Any real estate agent can sell a home. But to get the most amount of money possible for it requires an agent who is a fearless negotiator, with experience and well-honed marketing chops.
The road from offer to closing is littered with potholes, each of which can cause the erosion of your asking price, or worse.
1. Minimize surprises for the buyers
One of the biggest real estate transaction “potholes” is the home inspection. Because negative findings can cause price negotiations to begin anew, and with far more emotional intensity than the original negotiations, minimizing the inspection’s impact on the sale is paramount to getting top dollar for your home.
A professional, pre-sale home inspection will give you a clear idea on what the buyer will learn about the home during the escrow period. Making the necessary repairs before a buyer steps in removes this obstacle.
Even if you choose not to make recommended repairs, we can let the buyer know about them ahead of time. It’s better to lose the buyers before they make an offer and you take the home off the market than weeks down the road.
Now, some repairs may be required by lenders and, less frequently, insurers, but we can discuss this when we see the list of the inspector’s surprises.
Since time is money, closing as quickly as possible should be your goal
Those repairs you decide not to make can go on a list to be handed to potential buyers. This way they know upfront what needs to be done and can make a decision on whether to make an offer.
Keep in mind that some repairs may be required by the lender and, although it doesn’t often happen, even your insurance company can insist on certain repairs. At any rate, it’s far better to have a potential buyer walk away before entering into a contract than after.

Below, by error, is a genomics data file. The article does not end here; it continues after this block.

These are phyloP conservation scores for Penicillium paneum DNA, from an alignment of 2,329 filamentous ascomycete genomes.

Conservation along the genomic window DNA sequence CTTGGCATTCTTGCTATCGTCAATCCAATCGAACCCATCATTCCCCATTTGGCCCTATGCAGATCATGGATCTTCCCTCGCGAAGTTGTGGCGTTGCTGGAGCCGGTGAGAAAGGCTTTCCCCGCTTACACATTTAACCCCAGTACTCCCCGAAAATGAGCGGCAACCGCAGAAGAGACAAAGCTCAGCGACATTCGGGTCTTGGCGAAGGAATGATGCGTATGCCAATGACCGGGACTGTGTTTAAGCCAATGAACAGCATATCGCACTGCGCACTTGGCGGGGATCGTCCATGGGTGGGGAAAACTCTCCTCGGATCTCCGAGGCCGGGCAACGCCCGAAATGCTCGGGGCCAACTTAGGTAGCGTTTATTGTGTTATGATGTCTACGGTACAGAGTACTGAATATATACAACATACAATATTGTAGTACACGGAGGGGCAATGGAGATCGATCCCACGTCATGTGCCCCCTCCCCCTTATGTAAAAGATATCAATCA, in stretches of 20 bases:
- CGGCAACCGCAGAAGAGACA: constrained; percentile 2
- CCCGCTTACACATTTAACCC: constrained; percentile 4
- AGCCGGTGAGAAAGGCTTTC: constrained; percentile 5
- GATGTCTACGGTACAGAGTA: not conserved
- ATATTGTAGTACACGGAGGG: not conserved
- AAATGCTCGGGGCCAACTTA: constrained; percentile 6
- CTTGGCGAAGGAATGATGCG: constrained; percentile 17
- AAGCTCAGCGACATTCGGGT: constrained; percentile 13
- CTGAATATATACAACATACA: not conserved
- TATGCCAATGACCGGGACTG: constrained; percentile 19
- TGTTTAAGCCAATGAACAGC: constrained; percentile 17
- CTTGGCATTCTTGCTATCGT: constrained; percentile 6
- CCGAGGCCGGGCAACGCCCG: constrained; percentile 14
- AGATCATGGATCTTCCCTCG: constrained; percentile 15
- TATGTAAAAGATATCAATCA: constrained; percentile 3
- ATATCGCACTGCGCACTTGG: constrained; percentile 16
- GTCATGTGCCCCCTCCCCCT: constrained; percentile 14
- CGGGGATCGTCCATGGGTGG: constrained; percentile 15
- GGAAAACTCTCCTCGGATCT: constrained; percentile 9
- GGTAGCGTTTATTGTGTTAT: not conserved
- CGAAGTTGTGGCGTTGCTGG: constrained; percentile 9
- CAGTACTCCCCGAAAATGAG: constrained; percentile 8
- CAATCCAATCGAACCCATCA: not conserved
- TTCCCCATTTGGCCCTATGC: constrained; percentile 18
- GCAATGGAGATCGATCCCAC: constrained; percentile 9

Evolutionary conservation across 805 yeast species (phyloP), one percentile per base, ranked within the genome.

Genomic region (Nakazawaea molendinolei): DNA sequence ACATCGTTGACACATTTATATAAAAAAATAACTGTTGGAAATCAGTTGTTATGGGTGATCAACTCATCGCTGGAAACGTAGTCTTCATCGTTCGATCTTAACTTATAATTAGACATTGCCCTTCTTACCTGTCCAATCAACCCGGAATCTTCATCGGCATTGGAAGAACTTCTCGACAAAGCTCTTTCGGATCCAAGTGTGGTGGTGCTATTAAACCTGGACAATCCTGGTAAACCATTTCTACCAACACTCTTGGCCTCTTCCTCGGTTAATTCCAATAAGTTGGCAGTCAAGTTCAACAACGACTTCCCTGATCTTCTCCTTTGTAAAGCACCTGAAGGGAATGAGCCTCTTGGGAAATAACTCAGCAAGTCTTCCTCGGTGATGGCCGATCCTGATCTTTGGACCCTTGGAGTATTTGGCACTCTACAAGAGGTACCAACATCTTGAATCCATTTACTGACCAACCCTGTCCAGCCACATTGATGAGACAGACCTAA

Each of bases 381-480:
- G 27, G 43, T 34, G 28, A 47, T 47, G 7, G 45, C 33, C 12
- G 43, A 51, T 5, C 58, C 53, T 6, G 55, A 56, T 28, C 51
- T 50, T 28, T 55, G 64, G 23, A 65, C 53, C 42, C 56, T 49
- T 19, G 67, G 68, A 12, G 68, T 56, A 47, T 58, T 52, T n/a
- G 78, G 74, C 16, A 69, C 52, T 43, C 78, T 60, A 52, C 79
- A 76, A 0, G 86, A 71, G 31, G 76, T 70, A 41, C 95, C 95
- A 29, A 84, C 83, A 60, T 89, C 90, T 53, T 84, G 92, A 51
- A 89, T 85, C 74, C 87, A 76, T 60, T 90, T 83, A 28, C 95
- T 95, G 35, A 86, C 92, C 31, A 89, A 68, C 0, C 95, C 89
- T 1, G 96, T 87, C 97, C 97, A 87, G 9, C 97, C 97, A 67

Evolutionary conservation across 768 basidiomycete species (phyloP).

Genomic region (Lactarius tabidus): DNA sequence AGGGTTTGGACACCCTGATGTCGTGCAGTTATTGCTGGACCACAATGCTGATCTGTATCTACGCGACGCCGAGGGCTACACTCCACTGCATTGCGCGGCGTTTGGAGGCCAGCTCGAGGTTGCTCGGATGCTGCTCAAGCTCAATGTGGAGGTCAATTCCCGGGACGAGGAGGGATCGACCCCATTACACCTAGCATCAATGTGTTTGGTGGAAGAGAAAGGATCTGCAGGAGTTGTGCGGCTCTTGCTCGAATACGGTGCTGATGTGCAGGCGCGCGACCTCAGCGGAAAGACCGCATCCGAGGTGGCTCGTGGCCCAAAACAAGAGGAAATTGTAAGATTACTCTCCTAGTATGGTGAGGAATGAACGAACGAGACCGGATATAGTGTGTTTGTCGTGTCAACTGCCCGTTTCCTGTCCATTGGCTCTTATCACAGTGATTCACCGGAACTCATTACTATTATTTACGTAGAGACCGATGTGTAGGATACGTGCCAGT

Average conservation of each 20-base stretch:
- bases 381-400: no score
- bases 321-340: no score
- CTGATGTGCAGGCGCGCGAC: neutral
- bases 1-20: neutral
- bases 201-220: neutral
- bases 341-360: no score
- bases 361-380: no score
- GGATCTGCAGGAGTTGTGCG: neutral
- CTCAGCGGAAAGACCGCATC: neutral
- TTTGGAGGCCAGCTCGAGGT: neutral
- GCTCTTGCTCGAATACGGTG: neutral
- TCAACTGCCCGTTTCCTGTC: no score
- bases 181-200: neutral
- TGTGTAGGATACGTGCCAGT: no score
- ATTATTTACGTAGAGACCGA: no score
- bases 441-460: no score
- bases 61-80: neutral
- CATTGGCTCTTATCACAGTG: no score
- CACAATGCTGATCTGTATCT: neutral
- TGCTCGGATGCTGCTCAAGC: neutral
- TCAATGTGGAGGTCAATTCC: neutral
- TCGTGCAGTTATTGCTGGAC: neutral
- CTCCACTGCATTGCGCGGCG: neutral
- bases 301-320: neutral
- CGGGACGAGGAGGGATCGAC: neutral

2. Head off the home inspection as the get-out-of-the-deal-free card
Even seemingly-harmless items in a home inspection report can become a bone of contention and many times the buyer will use these as an excuse to walk away from the deal.
They may actually be experiencing cold feet or they’ve found another home they like better. There are any number of reasons a buyer may be looking for a way to get out of the deal.
Since most purchase contracts allow the buyer to be released without penalty should the home inspection turn up anything they don’t like, some use it as a get-out-of-the-deal-free card.
A pre-sale home inspection, handed to each potential buyer, should quash this tendency.
Since they are aware of the home’s warts going into the agreement, there should be no reason, short of their own inspection turning up something different, for them to walk away for inspection reasons.
3. A pre-sale home inspection makes brilliant marketing fodder
Nothing instills confidence in a buyer more than a seller who is completely upfront and honest about the home’s condition. Should you choose to fix what’s wrong with the home, the report can and should be used in the in-home marketing materials.
Even if you don’t do the repairs, providing copies of the report to potential buyers shows them that you aren’t trying to hide anything – it provides good faith.
A pre-sale inspection isn’t necessary for the successful sale of your home, but if you know there are items in need of repair, it’s best to let potential buyers know before they sign a purchase agreement, getting rid of one of the major reasons home sales fail.
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